on Staten Island
Muskrats derive their name from the "musky" odor they secrete from glands in the perineal region, and which they use to scent-mark their territory during mating season. While you will probably first notice them trundling about on the banks of the Willowbrook, muskrats are aquatic, with slightly-webbed hindfeet and a laterally flattened tail which they use like a rudder in the water to steer. Their laterally flattened tail is unique to muskrats; no other rodents have it, and it is the key to identifying them, along with their dark brown, waterproof fur and silvery bellies. Muskrats are most at home in the water; they can swim either backward or forward with ease. While muskrats normally surface to breathe every few minutes, they can remain submerged for as long as 17 minutes at a time. Muskrats are especially crepuscular (active at dusk and dawn), but they may be active at any time in the day.
To make their homes, muskrats burrow into a suitable bank below the waterline, with a tunnel which extends to a den up to 10 m (11 yards) away from the burrow opening. They keep their houses scrupulously clean and never deposit fecal matter in them. In "wilder" environs, muskrats will build a house out of vegetation -- especially cattails -- plastered with mud along a marshy area, stream, lake, or water banks. Swans have been known to build their nests on the tops of these mounds.
Muskrats feed on the roots of water plants like sedges and cattails, but they will also eat crabs, fish, frogs, crayfish, clams, and similar foods when available. They often create feeding platforms of cut vegetation in water or on top of standing ice, but they can also chew underwater and often graze on roots below the surface.
Mating pairs of muskrats can produce one to three litters per year of six to eight young per litter and youngsters remain with parents until they are mature (up to a year). In northern climes like New York City, they often produce fewer litters per year, breeding from April through early September. The period of gestation is 25 to 30 days. This high rate of fertility and human eradication of their chief predators (which are often mink) regularly leads to over-population; in this situation, hungry muskrats can become nuisances, raiding gardens and farms when food becomes scarce. But muskrats also benefit human communities by keeping down algae growth in marsh areas and regulating the succession of marshlands. During the fur trade especially but continuing today, muskrats have been much sought after for their fur, which is soft, durable, and waterproof. Many communities have sought muskrats for their meat, which is known as "marsh rabbit" and is highly nutritious.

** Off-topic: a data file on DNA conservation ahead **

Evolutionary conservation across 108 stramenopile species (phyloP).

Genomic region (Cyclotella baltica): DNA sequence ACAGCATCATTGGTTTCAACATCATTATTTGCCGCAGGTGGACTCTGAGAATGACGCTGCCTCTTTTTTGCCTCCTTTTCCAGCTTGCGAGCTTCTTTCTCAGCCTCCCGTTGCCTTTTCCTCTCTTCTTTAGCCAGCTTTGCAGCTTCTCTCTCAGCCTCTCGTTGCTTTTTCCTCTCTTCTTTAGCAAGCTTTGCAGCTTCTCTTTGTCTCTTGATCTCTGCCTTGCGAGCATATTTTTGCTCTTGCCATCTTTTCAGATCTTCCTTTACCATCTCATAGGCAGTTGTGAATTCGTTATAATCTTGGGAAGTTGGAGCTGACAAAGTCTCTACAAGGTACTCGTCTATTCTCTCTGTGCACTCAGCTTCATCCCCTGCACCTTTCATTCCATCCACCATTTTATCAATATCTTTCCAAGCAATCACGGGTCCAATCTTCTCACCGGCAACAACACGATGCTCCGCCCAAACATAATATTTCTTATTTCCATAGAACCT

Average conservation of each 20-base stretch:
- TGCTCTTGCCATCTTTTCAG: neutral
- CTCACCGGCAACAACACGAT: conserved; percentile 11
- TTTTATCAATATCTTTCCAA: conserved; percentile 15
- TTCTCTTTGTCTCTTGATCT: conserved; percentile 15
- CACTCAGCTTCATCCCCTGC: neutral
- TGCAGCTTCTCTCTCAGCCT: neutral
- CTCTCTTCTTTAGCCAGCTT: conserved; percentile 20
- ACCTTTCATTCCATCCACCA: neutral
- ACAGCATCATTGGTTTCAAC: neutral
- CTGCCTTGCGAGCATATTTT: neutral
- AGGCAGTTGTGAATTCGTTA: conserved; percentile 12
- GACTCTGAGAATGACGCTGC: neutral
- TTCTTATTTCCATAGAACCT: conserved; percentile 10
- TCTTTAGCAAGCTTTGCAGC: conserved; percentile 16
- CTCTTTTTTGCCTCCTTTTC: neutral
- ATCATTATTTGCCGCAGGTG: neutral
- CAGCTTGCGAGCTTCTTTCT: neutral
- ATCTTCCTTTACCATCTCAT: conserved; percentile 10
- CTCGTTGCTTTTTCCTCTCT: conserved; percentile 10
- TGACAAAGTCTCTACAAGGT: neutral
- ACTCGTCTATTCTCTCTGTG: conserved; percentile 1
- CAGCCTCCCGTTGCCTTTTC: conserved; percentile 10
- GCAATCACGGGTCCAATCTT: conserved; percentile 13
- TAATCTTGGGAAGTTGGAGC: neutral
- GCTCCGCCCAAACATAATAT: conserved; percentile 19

For more information about muskrats:
Ken VanEseltine’s "Everything Muskrat Page" (http://www.net_link.net/~vaneselk/muskrat/), has EVERYTHING, including muskrat biology, muskrat recipes, muskrat film clips, and muskrat humor.
Killdeer Countryside Virtual Wetlands Preserve, “Muskrats: Introduction, Habitat, Human Interactions, Niche in Food Web, Adaptations, Life Cycle," http://18.104.22.168/wetlands/Muskrats/Muskrats.html.
Toni Lynn Newell and Tricia Jones, “Ondatra zibethicus: Muskrat," (including views of muskrat skulls), University of Michigan Museum of Zoology Animal Diversity Web, May 2000, http://animaldiversity.ummz.umich.edu/accounts/ondatra/o._zibethicus$narrative.html.
Mark E. Kalin, “Muskrat," (1998/12/13), http://biology.wsc.mass.edu/biology/courses/hoag/mammal/98fall/spacc/ozibethicus.html.
Ruth Nissen, “Muskrat Life," Environmental Protection Agency’s Mississippi River Tidbits on Mammals, July 16, 1997, http://www.epa.gov/reg5ogis/t_mams.htm.
“Manabozho and the Muskrat," an Ojibwe story, in Canku Ota -- A Newsletter Celebrating Native America (July 15, 2000 _ Issue 14), http://www.turtletrack.org/Issues/Co07152000/CO_07152000_Muskrats.htm.
Tom Isern (Professor of History, North Dakota State University), “Plains Folk: Muskrats and Mink," NEWS for North Dakotans, 30 April 1998, http://www.ext.nodak.edu/extnews/newsrelease/1998/043098/25plains.htm.
The U.S. Geological Survey’s “Biological and Ecotoxicological Characteristics of Terrestrial Vertebrate Species Residing in Estuaries" (http://www.pwrc.usgs.gov/resshow/rattner/bioeco/muskrat.htm).
Kevin L. Campbell and Robert A. MacArthur, “Nutrition and the energetic tactics of muskrats (Ondatra zibethicus): morphological and metabolic adjustments to seasonal shifts in diet quality," in Canadian Journal of Zoology/Revue canadienne de zoologie (Volume 76, Number 1, January 1998): 163_174, http://www.nrc.ca/cisti/journals/cjz/z97_182.html.
Campbell, K.L. and R.A. MacArthur. 1996. Seasonal changes in gut mass, forage digestibility and nutrient selection of wild muskrats (Ondatra zibethicus). Physiological Zoology. 69(5):1215_1231. http://home.cc.umanitoba.ca/~rmacarth/pz1996.html.
Farm Security Administration photographer Marion Post Wolcott took a series of photographs of a group of muskrat hunters on Delacroix Island, in Louisiana, available via the American Memory Project at the Library of Congress. At least one image records the habits of muskrats: House built by muskrats.
Dave Barry (humor columnist for the Miami Herald), “You can eat a poinsettia, but beware of muskrats," 9 February 2000, http://www.phillynews.com/daily_news/2000/Feb/09/opinion/DAVE09.htm.
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